Publication - FOI/EIR release

Meetings between Fergus Ewing and the Scottish Fishermen’s Federation: FOI release

Published: 18 Mar 2019

Information request and response under the Freedom of Information (Scotland) Act 2002.

Published:
18 Mar 2019
Meetings between Fergus Ewing and the Scottish Fishermen’s Federation: FOI release
FOI reference: FOI/19/00443
Date received: 11 Feb 2019
Date responded: 6 Mar 2019
Information requested

 

You asked for details of any meetings (dates, times, minutes, etc.) between Fergus Ewing and the Scottish Fishermen’s Federation in (a) 2016 (b) 2017 and (c) 2018.

 

Response

 

In considering your request, we reviewed a number of documents and I enclose a copy of some of the information you requested. We are unable to provide some of the information you have requested because an exemptions under the following sections of FOISA:
 29(1)(a) Formulation or development of Scottish Government policy
 29(1)(b) Ministerial communications
 30(b)(ii) Free and frank exchange of views

The reasons why these exemptions apply are explained in the Annex to this letter.

 

ANNEX

REASONS FOR NOT PROVIDING INFORMATION


Exemptions apply

An exemption under section 29(1)(a) of FOISA (formulation or development of government policy) applies to some of the information requested because it relates to the formulation of the Scottish Government’s policy on future fisheries.

This exemption is subject to the ‘public interest test’. Therefore, taking account of all the circumstances of this case, we have considered if the public interest in disclosing the information outweighs the public interest in applying the exemption. We have found that, on balance, the public interest lies in favour of upholding the exemption. We recognise that there is a public interest in disclosing information as part of open, transparent and accountable government, and to inform public debate. However, there is a greater public interest in high quality policy and decision-making, and in the properly considered implementation and development of policies and decisions. This means that Ministers and officials need to be able to consider all available options and to debate those rigorously, to fully understand their possible implications. Their candour in doing so will be affected by their assessment of whether the discussions on future fisheries will be disclosed in the near future, when it may undermine or constrain the Government’s view on that policy while it is still under discussion and development.

 

An exemption under section 29(1)(b) of FOISA (Ministerial communications) applies to some of the information requested because it relates to communications between Scottish Ministers.

This exemption is subject to the ‘public interest test’. Therefore, taking account of all the circumstances of this case, we have considered if the public interest in disclosing the information outweighs the public interest in applying the exemption. We have found that, on balance, the public interest lies in favour of upholding the exemption. We recognise that there is a public interest in disclosing information as part of open, transparent and accountable government, and to inform public debate. However, there is a greater public interest in allowing Ministers a private space within which issues and policy positions can be explored and refined, until the Government as a whole can reach a decision that is sound and likely to be effective. This private thinking space also allows for all options to be properly considered, so that good policy decisions can be taken. Premature disclosure is likely to undermine the full and frank discussion of issues between Ministers, which in turn will undermine the quality of the decision making process.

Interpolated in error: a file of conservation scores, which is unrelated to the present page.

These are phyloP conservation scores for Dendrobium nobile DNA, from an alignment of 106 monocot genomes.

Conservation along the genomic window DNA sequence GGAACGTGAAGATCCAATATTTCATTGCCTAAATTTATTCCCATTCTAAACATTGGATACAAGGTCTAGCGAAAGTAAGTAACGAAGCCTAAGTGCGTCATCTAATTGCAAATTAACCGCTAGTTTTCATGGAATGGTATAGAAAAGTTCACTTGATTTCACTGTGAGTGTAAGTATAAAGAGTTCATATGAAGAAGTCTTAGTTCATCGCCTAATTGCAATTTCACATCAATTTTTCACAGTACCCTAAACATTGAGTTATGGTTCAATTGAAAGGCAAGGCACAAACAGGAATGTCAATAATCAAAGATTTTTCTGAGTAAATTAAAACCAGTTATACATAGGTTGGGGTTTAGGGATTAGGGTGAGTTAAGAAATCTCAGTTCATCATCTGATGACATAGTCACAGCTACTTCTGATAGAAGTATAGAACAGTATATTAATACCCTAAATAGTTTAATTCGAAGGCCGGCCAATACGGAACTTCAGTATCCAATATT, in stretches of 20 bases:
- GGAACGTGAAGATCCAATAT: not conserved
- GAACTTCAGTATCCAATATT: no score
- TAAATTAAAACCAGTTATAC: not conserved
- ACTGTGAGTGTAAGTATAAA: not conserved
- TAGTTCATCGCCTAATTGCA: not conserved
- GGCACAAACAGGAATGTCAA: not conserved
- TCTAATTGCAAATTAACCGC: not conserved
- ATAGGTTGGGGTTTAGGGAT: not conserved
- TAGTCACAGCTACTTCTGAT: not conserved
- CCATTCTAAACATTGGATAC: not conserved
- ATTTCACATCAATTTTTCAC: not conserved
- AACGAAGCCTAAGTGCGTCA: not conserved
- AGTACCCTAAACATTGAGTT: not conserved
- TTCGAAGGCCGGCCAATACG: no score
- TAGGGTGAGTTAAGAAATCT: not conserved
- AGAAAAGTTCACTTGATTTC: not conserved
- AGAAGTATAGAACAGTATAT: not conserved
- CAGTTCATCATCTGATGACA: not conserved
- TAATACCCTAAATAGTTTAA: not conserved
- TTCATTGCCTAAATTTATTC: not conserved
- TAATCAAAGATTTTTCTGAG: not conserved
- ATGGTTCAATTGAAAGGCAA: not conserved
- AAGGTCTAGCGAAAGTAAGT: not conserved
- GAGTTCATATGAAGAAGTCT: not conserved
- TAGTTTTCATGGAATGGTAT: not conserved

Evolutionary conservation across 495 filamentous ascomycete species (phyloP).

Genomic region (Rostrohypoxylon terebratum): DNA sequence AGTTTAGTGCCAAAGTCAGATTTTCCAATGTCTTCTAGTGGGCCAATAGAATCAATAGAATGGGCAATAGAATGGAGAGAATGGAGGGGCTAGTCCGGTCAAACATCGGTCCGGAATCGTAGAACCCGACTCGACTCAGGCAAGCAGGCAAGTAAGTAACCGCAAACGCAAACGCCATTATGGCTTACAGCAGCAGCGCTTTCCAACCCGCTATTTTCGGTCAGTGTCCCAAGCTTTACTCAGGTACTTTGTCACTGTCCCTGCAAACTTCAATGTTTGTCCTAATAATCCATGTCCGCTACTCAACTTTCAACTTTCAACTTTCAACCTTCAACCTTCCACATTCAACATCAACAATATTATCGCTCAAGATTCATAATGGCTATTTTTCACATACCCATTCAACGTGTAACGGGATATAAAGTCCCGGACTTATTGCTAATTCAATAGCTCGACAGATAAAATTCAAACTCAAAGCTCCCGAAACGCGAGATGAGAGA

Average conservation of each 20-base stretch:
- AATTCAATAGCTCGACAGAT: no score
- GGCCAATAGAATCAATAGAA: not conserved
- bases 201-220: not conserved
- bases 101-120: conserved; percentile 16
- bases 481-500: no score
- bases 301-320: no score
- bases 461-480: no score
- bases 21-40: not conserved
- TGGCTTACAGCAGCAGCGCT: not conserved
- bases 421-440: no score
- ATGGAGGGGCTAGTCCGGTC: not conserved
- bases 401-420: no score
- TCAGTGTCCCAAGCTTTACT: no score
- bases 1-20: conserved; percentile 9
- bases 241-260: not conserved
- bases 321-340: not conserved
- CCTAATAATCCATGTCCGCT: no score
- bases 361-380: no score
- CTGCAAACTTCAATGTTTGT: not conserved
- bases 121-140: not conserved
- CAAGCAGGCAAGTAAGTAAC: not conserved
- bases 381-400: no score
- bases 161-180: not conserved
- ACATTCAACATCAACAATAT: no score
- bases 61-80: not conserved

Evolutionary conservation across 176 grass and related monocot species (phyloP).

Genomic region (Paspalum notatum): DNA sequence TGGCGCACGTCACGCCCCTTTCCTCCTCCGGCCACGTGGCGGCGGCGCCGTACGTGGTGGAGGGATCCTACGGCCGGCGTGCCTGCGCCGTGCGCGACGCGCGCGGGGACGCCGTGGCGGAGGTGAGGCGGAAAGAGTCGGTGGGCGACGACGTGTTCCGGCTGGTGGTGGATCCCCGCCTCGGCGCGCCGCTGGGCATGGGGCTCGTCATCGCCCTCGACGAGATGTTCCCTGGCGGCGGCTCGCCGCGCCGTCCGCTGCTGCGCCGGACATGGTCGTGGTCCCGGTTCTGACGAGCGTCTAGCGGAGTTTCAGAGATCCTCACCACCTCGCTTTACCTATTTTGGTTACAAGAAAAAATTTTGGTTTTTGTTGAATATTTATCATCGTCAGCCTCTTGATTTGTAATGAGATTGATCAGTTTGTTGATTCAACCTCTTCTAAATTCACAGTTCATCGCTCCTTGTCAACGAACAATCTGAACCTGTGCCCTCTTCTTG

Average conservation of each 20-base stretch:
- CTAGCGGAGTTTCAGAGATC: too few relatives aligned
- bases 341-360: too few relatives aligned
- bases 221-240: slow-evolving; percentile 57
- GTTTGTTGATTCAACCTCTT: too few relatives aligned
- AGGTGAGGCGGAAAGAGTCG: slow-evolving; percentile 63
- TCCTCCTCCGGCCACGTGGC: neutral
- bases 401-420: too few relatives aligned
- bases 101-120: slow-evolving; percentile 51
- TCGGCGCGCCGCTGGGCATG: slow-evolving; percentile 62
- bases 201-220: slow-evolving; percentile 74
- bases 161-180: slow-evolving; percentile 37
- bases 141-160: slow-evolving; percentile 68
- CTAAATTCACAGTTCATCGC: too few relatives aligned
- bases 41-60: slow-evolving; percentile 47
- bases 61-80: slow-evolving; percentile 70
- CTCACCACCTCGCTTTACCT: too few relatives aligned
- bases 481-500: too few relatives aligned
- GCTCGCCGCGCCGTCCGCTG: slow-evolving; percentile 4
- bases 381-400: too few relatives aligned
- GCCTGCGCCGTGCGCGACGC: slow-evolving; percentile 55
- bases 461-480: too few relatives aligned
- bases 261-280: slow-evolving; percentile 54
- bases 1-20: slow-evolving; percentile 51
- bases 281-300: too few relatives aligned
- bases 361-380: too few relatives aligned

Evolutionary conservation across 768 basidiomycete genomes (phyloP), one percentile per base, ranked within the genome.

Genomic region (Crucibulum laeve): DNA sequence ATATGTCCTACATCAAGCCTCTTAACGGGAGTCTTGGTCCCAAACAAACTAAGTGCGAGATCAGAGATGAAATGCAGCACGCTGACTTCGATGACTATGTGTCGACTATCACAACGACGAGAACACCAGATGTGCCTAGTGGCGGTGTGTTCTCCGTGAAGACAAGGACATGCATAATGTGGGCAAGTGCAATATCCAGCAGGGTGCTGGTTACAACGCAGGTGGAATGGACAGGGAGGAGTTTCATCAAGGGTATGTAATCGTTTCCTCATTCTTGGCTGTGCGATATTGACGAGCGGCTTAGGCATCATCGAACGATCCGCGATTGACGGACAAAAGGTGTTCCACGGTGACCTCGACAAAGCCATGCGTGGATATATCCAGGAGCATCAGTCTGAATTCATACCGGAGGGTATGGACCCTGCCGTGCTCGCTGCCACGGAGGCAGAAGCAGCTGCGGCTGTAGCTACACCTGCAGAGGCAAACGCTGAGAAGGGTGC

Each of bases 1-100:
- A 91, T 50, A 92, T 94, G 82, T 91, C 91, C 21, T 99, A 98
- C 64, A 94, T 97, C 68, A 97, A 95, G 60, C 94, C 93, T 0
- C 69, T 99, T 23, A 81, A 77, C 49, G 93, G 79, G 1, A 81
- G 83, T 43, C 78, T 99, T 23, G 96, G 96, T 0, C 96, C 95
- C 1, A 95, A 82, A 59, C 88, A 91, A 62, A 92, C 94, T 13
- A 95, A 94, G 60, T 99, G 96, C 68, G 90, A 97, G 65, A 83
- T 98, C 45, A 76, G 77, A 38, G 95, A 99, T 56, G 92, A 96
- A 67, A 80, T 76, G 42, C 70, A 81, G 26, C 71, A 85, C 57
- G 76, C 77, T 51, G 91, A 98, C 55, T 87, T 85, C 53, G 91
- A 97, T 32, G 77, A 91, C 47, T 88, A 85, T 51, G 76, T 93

An exemption under section 30(b)(ii) of FOISA (free and frank exchange of views) applies to some of the information requested. This exemption applies because disclosure would, or would be likely to, inhibit substantially the free and frank exchange of views for the purposes of deliberation.

These exemptions are subject to the ‘public interest test’. Therefore, taking account of all the circumstances of this case, we have considered if the public interest in disclosing the information outweighs the public interest in applying the exemptions. We have found that, on balance, the public interest lies in favour of upholding the exemptions. We recognise that there is a public interest in disclosing information as part of open, transparent and accountable government, and to inform public debate. However, there is a greater public interest in allowing a private space within which officials can provide free and frank advice and views to Ministers in lines to take. It is clearly in the public interest that Ministers can properly answer Parliamentary questions, provide sound information to Parliament (to which they are accountable), and robustly defend the Government’s policies and decisions. They need full and candid advice from officials to enable them to do so. Premature disclosure of this type of information could lead to a reduction in the comprehensiveness and frankness of such advice and views in the future, which would not be in the public interest.

 

About FOI

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foi-19-00443 list of dates

1 page PDF
336.9 kB

foi-19-00443 information released

4 page PDF
641.8 kB

Contact

Please quote the FOI reference
Central Enquiry Unit
Email: ceu@gov.scot
Phone: 0300 244 4000

The Scottish Government
St Andrews House
Regent Road
Edinburgh
EH1 3DG